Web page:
Interpol's red notice for Red Bull heir 'still in force'

Interpol's red notice for Red Bull heir 'still in force'

Vorayuth Yoovidhya, the youngest son of Red Bull boss Chalerm Yoovidhya, is taken into the Police General Hospital for a blood test in September 2012.(Bangkok Post file photo)
Vorayuth Yoovidhya, the youngest son of Red Bull boss Chalerm Yoovidhya, is taken into the Police General Hospital for a blood test in September 2012.(Bangkok Post file photo)

Police deputy spokesman Kritsana Pattanacharoen insisted on Friday that Interpol’s “red notice" for hit-and-run fugitive and Red Bull scion Vorayuth Yoovidhya is still in force, despite vanishing from the Interpol website.

Interpol’s decision not to display the red notice would not affect police efforts to arrest the man, wanted for a fatal crash nearly six years ago, Pol Col Kritsana said. 

Interpol’s red notice for 33-year-old Vorayuth, aka “Boss’’, recently disappeared from its public website, raising speculation that powerful interests had intervened on his behalf.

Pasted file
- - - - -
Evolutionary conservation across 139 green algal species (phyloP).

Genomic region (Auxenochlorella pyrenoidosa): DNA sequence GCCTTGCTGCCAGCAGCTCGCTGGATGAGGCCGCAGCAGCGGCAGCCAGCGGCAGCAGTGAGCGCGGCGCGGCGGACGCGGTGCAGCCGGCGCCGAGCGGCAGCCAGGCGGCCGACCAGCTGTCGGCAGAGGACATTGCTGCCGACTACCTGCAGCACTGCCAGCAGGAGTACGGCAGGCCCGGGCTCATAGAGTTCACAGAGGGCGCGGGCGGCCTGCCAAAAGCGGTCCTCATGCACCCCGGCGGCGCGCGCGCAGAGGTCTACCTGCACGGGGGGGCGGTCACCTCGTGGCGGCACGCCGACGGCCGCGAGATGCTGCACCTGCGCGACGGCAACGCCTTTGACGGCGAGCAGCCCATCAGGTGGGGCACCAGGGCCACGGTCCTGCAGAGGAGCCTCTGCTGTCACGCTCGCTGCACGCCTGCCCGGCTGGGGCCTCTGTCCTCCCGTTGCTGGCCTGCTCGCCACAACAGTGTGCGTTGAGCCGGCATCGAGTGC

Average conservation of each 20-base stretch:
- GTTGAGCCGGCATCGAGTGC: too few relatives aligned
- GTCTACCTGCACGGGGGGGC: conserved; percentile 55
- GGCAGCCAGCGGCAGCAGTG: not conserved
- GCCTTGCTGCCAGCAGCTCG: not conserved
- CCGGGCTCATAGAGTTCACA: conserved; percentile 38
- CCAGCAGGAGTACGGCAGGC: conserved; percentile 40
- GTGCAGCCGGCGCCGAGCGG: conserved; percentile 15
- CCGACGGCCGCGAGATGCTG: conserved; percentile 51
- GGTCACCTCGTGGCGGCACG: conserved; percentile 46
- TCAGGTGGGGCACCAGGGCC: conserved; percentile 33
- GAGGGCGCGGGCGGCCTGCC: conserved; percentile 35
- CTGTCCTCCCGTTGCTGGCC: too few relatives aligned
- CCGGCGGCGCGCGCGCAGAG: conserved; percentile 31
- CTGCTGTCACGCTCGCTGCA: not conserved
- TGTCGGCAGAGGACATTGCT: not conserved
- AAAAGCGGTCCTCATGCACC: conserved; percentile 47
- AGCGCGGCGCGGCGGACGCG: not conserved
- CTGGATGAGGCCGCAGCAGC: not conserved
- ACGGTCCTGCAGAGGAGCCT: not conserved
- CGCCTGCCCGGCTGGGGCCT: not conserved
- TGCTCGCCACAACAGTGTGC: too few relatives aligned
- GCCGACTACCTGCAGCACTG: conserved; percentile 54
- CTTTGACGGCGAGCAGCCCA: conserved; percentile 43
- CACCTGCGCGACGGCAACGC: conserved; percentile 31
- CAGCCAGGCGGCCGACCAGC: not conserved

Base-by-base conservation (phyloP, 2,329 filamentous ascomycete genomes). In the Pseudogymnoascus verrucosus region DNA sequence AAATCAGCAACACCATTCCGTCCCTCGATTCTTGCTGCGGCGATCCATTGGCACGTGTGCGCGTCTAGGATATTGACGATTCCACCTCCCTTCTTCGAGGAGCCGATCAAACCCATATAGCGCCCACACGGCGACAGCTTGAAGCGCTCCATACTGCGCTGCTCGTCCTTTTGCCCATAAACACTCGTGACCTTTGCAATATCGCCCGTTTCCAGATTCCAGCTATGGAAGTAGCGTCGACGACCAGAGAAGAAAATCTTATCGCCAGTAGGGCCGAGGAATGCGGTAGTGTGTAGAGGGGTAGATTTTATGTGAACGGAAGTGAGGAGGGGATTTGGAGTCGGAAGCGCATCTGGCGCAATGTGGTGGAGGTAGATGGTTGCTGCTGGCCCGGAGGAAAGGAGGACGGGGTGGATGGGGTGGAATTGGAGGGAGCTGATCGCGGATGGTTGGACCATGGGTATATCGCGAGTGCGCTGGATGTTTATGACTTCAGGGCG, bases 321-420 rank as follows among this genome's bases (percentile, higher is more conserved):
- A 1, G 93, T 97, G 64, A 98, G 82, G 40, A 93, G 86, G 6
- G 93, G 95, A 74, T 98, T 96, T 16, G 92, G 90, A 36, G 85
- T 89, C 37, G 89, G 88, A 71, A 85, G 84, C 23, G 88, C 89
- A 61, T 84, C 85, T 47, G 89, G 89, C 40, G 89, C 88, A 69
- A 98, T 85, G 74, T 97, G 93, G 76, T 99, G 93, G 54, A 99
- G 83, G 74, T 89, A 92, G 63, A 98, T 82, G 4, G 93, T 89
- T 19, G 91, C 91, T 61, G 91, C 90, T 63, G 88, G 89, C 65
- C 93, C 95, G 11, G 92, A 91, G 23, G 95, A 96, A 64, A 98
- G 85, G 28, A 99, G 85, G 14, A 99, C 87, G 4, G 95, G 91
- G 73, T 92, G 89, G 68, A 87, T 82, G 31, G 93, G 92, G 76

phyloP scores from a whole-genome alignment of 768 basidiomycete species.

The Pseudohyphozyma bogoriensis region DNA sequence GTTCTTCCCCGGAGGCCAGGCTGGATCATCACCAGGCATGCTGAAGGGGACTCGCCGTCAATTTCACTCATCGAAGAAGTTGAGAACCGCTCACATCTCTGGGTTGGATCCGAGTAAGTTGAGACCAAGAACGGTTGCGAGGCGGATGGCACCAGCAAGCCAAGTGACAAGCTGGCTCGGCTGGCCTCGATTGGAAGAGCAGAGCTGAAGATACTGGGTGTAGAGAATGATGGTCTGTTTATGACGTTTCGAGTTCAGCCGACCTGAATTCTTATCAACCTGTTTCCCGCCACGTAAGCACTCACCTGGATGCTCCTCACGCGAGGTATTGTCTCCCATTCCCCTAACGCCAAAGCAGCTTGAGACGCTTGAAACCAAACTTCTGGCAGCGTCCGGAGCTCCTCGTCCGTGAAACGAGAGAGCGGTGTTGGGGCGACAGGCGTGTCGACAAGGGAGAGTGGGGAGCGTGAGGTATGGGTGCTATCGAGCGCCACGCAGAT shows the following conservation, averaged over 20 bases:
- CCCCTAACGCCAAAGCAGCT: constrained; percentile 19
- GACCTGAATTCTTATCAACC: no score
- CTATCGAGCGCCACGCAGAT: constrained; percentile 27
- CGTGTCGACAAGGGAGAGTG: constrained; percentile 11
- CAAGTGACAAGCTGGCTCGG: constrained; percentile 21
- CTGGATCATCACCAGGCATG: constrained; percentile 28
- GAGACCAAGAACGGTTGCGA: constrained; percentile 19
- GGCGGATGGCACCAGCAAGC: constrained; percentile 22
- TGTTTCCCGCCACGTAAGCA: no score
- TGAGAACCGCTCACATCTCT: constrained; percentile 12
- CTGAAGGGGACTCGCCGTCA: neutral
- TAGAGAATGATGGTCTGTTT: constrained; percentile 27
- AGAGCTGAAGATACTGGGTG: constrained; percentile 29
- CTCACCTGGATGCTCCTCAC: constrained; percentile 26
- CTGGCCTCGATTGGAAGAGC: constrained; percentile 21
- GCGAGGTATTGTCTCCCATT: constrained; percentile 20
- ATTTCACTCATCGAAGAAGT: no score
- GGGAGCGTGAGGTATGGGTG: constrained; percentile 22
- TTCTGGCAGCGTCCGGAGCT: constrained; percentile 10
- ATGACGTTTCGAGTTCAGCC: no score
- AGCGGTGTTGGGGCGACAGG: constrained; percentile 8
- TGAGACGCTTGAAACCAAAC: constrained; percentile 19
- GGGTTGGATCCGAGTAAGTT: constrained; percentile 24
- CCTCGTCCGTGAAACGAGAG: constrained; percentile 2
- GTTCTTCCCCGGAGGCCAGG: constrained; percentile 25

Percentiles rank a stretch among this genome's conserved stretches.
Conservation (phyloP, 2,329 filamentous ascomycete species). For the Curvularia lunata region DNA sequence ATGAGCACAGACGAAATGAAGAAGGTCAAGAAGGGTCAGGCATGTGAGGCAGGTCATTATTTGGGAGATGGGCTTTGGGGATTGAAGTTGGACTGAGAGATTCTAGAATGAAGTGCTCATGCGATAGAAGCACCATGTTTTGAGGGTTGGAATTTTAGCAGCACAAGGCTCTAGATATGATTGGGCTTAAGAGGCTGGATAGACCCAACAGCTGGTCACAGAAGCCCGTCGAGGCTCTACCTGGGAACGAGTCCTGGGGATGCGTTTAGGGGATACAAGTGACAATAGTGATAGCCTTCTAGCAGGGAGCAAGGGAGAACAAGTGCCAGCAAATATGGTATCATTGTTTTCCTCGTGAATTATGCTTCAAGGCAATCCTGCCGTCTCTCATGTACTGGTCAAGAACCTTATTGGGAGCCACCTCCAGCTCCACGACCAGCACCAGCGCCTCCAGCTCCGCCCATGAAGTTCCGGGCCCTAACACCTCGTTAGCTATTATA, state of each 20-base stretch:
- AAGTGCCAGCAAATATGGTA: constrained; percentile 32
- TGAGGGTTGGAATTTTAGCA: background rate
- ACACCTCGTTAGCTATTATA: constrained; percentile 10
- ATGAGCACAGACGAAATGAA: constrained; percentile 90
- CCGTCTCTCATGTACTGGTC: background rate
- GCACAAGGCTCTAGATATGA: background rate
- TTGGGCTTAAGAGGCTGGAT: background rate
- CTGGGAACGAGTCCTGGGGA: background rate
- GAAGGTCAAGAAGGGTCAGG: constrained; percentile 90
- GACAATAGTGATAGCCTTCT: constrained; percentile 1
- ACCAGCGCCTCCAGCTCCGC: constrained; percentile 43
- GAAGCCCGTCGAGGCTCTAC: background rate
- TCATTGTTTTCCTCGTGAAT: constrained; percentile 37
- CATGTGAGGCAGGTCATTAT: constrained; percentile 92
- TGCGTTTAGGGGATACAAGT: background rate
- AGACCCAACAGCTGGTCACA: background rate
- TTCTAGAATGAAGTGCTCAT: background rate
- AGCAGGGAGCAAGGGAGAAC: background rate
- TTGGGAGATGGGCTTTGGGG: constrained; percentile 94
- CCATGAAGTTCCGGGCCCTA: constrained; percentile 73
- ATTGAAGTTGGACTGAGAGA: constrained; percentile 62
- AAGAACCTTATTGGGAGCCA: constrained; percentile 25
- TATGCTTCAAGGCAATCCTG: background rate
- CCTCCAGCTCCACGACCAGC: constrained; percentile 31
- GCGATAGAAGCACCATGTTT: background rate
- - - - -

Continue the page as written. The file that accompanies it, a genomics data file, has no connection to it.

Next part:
Pol Col Kritsana said a website was only one channel for people to get access to information. Thai officials and Interpol offices in all countries worked closely together. They had not sat still in hunting down the suspect, he asserted.

There were no reports about Mr Vorayuth’s whereabouts from countries which were Interpol members or countries which had extradition treaties with Thailand, the deputy spokesman said.

Mr Vorayuth is wanted on charges of reckless driving causing death and failing to stop and help a crash victim.

The charges arise from an accident about 5.40am on Sept 3, 2012, when Mr Vorayuth allegedly drove his 32-million-baht Ferrari into the rear  of a motorcycle ridden by Pol Snr Sgt Maj Wichian Klanprasert, a 47-year-old traffic policeman based in Thong Lor, on Sukhumvit Road in Bangkok's Watthana district. 

Pol Snr Sgt Maj Wichian was killed and his body dragged along the road underneath the car for quite some distance. 

Mr Vorayuth was later arrested at his home, but only after a member of the house staff first tried to take the blame with the connivance of a senior Thong Lor police officer.

Mr Vorayuth, through his lawyers, delayed hearing the charges seven times, giving various excuses including being too busy.

It was not until April 27 last year that prosecutors finally charged him with reckless driving causing death and failing to help a crash victim. All other charges against him, including drunk driving, had expired under the statute of limitations for the offence.

Mr Vorayuth has subsequently been spotted by reporters emerging from a house in London, and also at Formula One races, where his wealthy family's Red Bull brand remains a major sponsor.

Thai police remain unable to find him.


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